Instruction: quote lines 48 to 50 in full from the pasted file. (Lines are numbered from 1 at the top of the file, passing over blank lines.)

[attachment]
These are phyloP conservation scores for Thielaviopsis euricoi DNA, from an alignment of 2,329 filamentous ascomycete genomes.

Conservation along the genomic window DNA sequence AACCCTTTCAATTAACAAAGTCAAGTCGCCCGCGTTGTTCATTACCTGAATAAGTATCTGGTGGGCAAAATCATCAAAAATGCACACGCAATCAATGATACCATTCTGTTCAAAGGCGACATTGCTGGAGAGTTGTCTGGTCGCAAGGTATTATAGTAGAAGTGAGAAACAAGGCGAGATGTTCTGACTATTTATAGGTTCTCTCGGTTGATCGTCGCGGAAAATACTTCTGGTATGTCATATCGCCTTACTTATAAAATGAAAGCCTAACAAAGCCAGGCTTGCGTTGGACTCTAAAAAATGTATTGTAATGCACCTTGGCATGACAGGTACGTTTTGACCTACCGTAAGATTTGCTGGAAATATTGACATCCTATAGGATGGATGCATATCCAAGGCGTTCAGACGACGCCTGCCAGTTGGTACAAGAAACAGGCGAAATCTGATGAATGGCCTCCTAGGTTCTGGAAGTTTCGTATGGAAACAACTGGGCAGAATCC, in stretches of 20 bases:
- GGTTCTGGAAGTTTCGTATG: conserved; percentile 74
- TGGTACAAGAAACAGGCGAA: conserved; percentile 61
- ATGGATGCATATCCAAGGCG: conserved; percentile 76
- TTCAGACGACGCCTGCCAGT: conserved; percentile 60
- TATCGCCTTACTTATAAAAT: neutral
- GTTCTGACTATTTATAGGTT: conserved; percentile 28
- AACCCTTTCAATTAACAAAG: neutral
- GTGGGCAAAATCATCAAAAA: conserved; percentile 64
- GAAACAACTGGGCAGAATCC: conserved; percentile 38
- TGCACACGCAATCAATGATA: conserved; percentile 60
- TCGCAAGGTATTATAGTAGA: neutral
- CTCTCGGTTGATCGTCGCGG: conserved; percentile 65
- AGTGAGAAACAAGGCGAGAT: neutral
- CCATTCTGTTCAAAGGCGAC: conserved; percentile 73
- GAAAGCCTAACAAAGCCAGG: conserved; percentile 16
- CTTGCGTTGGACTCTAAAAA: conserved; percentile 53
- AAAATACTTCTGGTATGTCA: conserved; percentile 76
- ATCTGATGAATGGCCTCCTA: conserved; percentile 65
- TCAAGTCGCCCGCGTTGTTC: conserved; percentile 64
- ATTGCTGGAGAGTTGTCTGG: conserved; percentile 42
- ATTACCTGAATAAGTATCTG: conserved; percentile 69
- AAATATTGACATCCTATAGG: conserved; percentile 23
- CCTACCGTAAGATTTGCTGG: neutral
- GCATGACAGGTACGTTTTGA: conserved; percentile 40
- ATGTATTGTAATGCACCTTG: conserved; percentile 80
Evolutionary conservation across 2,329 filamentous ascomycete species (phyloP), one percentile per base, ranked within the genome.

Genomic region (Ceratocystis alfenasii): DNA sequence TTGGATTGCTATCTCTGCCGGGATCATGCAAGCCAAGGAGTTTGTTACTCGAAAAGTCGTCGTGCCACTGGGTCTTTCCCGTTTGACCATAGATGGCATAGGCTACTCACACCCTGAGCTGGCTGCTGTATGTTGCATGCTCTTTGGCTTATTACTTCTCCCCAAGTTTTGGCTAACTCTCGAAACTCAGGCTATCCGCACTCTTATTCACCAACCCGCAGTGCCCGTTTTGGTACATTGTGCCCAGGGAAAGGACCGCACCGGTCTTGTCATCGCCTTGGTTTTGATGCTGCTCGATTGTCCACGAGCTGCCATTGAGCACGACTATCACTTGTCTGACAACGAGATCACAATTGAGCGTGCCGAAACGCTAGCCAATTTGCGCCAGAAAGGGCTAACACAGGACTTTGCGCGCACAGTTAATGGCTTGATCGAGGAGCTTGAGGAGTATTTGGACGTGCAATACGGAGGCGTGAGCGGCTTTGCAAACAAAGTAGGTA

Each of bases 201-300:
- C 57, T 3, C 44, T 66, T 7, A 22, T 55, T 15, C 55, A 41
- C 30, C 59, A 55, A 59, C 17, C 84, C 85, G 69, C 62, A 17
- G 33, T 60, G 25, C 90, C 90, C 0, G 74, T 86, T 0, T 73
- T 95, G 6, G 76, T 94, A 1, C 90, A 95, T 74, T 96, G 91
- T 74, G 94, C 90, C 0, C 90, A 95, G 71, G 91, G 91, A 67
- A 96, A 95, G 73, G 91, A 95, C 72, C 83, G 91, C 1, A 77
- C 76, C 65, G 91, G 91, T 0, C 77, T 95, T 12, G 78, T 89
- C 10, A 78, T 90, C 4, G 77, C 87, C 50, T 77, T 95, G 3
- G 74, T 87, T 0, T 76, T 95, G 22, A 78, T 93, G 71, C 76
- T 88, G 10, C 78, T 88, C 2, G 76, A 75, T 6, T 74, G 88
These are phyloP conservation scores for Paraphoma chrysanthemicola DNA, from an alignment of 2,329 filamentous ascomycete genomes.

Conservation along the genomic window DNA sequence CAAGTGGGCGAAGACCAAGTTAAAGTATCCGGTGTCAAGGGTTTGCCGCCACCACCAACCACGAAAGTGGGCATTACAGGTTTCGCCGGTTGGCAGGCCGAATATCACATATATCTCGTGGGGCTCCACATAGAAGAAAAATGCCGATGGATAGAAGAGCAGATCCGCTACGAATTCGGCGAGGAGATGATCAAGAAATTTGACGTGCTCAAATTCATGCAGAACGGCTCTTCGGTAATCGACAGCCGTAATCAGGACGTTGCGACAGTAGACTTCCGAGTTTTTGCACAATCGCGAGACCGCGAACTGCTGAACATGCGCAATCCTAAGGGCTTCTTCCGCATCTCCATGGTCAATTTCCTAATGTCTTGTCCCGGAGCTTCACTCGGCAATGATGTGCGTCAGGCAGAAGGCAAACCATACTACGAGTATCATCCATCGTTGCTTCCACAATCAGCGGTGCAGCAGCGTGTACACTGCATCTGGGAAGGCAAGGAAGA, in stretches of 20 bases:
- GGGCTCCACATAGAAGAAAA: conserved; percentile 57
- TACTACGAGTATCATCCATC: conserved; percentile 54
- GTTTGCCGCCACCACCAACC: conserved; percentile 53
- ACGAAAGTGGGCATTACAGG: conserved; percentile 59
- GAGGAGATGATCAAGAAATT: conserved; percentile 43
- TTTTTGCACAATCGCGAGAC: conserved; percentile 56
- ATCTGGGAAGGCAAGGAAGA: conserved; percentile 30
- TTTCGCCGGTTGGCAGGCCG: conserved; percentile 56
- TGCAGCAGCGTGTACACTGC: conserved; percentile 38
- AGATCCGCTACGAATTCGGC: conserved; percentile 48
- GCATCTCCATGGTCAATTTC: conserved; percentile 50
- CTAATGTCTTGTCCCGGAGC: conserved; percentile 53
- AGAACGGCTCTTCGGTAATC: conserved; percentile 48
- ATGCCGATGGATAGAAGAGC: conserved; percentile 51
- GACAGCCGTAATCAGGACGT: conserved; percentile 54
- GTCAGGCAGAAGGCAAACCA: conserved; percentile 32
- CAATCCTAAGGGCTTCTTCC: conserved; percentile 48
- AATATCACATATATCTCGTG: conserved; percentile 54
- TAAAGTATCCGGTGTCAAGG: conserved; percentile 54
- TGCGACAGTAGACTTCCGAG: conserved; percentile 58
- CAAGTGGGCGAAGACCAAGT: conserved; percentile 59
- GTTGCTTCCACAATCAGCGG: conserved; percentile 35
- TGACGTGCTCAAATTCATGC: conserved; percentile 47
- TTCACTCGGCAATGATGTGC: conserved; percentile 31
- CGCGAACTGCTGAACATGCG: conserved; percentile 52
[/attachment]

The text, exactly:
- TTTTTGCACAATCGCGAGAC: conserved; percentile 56
- ATCTGGGAAGGCAAGGAAGA: conserved; percentile 30
- TTTCGCCGGTTGGCAGGCCG: conserved; percentile 56